Aberdeen

At one time there were two universities here (Marischal College and King's College) -- as many as in all England. They merged in 1860 and had to dismiss duplicate professors. One of the professors of natural philosophy, since 1856, was James Clerk Maxwell (1831-1879), who was released, supposedly on the grounds that he could get another job while the other professor couldn't. The other man was Faraday's nephew David Thomson, a capable teacher and senior to Maxwell, so perhaps there were other reasons for the decision. In 1858 Maxwell married Katherine Mary Dewar, daughter of the Principal of Marischal College.

James Gregory (or Gregorie) (1638-1675) was born at the Manse of Drumoak, 11 miles from Aberdeen. He was a student at Aberdeen Grammar School and Marischal College. He developed the idea of the Gregorian reflecting telecope here, describing it in his Optica promota (1663), but could not get one made, even in London.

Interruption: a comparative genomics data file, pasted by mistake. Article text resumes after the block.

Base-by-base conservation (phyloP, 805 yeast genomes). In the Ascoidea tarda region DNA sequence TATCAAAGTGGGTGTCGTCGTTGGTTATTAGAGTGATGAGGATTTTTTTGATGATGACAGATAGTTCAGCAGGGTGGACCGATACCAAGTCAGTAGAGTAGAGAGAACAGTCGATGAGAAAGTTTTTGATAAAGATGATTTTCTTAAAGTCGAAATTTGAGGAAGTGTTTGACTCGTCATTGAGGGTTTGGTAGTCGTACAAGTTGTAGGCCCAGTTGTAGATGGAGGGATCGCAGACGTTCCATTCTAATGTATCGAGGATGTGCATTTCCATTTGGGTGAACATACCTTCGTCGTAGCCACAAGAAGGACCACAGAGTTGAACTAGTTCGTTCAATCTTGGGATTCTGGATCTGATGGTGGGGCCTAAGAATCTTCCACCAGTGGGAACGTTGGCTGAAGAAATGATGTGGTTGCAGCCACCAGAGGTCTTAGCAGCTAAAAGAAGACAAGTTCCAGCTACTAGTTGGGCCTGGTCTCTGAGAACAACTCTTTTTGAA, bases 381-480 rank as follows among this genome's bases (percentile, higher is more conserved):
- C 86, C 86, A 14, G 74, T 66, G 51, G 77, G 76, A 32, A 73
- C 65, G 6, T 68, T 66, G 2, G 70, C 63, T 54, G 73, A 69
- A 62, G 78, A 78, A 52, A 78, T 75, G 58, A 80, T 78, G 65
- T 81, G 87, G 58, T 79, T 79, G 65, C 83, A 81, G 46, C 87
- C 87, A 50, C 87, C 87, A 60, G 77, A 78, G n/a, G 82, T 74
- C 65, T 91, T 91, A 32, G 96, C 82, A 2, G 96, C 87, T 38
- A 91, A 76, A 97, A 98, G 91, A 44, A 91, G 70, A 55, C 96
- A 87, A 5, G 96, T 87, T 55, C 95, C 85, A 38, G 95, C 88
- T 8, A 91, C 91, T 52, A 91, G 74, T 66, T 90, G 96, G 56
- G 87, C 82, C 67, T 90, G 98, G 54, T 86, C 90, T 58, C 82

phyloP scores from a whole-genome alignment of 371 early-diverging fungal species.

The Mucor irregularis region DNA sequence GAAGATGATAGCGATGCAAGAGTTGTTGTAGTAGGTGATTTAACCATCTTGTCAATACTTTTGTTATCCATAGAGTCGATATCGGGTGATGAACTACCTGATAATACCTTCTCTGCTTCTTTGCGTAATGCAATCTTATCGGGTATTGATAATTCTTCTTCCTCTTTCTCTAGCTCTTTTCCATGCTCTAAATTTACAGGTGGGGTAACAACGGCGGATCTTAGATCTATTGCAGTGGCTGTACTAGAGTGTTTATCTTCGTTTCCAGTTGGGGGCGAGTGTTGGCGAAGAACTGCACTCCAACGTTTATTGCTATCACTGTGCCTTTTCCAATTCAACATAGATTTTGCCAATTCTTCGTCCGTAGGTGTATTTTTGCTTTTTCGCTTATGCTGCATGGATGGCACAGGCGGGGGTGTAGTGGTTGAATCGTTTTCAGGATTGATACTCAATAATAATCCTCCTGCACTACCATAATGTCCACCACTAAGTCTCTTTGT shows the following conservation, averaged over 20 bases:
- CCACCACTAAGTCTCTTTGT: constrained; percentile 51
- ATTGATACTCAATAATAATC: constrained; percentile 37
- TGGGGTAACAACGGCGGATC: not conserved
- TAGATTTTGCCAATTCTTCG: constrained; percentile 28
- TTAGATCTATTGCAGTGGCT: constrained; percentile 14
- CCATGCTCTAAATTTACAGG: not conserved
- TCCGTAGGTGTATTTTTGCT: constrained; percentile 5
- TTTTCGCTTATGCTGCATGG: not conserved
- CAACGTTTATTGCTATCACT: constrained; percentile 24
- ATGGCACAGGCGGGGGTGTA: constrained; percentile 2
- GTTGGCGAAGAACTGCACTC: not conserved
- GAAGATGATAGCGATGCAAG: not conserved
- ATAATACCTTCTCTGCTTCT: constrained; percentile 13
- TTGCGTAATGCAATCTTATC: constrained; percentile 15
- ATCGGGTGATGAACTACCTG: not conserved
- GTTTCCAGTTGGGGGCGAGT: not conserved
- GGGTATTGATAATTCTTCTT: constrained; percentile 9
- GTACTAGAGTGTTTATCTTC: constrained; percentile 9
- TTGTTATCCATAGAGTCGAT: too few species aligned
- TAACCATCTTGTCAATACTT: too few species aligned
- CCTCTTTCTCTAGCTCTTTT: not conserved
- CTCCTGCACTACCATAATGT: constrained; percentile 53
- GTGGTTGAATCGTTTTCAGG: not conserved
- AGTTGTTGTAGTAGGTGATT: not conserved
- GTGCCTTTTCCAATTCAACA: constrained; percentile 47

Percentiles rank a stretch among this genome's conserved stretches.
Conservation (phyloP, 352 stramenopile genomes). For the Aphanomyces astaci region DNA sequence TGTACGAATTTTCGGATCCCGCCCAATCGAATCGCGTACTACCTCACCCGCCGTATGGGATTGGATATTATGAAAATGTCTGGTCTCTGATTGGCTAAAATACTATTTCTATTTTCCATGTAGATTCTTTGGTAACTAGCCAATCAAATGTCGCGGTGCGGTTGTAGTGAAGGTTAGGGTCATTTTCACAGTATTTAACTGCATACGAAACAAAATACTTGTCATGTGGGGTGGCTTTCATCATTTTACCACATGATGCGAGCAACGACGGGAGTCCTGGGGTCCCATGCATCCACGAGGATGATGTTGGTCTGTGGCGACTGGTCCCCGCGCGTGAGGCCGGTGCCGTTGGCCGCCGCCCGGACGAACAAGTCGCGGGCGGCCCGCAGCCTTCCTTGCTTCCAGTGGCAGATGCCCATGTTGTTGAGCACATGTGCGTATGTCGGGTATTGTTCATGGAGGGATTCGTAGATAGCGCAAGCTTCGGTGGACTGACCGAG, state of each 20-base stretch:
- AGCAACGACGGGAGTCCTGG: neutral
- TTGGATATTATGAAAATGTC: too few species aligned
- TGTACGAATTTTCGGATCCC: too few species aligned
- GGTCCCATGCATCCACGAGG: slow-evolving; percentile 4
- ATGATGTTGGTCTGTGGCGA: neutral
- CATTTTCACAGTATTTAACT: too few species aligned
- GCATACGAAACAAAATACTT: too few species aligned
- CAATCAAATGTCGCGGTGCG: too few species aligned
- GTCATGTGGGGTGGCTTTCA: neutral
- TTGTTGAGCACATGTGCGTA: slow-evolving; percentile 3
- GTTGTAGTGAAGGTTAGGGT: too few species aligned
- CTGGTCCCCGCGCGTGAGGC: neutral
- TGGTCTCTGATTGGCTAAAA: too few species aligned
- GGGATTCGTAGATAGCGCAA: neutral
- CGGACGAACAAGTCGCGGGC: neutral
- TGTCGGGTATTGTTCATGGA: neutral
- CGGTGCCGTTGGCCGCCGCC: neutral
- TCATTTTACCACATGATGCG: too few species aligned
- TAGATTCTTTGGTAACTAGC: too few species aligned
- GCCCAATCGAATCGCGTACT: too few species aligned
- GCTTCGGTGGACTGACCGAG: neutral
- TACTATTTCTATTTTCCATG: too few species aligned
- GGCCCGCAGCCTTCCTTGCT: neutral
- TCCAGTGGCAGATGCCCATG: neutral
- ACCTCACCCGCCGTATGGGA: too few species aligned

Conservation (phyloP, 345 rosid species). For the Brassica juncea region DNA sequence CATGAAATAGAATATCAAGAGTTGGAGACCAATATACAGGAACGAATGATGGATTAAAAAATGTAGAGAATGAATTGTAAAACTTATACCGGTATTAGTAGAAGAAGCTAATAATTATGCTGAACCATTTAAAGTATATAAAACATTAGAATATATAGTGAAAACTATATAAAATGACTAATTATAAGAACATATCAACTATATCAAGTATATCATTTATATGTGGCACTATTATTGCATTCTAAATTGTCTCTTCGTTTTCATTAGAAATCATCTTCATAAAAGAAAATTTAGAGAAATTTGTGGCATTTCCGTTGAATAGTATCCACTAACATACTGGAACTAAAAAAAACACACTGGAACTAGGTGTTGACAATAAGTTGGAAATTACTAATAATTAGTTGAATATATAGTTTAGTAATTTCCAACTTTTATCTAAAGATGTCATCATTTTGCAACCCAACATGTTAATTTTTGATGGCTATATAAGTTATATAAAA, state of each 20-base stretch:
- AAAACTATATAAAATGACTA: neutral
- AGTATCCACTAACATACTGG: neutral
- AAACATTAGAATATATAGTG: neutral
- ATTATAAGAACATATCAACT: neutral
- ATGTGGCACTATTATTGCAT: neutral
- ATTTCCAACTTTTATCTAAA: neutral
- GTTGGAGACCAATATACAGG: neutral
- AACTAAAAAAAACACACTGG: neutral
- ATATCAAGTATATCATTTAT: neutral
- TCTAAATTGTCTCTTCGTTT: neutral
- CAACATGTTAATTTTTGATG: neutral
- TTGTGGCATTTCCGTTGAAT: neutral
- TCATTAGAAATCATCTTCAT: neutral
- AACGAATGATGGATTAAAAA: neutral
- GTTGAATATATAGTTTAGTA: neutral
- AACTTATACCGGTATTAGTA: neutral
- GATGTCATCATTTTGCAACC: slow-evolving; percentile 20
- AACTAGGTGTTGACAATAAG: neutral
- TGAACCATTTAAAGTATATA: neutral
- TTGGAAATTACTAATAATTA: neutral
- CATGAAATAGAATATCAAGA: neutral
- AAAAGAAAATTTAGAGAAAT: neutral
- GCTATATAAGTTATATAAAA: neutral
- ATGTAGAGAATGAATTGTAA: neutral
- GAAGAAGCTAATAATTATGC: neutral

His nephew David Gregory (1659-1708) was born in Upper Kirkgate, Aberdeen. He studied at Aberdeen Grammar School and went to Marischal College at age 12, being there 1671-1675, though there is no evidence of his taking a degree. [There will be more Gregory under Edinburgh, Oxford, Maidenhead and St Andrews!]

Colin Maclaurin (1698-1746) was appointed professor of mathematics at Marischal College in 1717, at the age of 19. Sir Edward Wright told me that Maclaurin never took up the post, but Tweedie's biography shows that he taught diligently until 1722 when he accompanied a Mr Hume (the son of Lord Polwarth) on a European tour for the long vacation which was extended for three years, though he didn't request leave from the University. Hume died and Maclaurin returned about the turn of 1724/1725 and was reinstated in April 1725. However, later that year he accepted a post in Edinburgh, moving there in November 1725. In Jan 1726, his chair at Aberdeen was declared vacant and he resigned from it.

G. P. Thomson (1892- ) was professor of natural philosophy 1922-1930, during which time he demonstrated the wave diffraction of electrons (1927), for which he won the Nobel Prize in 1937.

E. M. (Sir Edward) Wright (of 'Hardy and Wright') was professor and Principal of the University for many years until his retirement in the 1970s.


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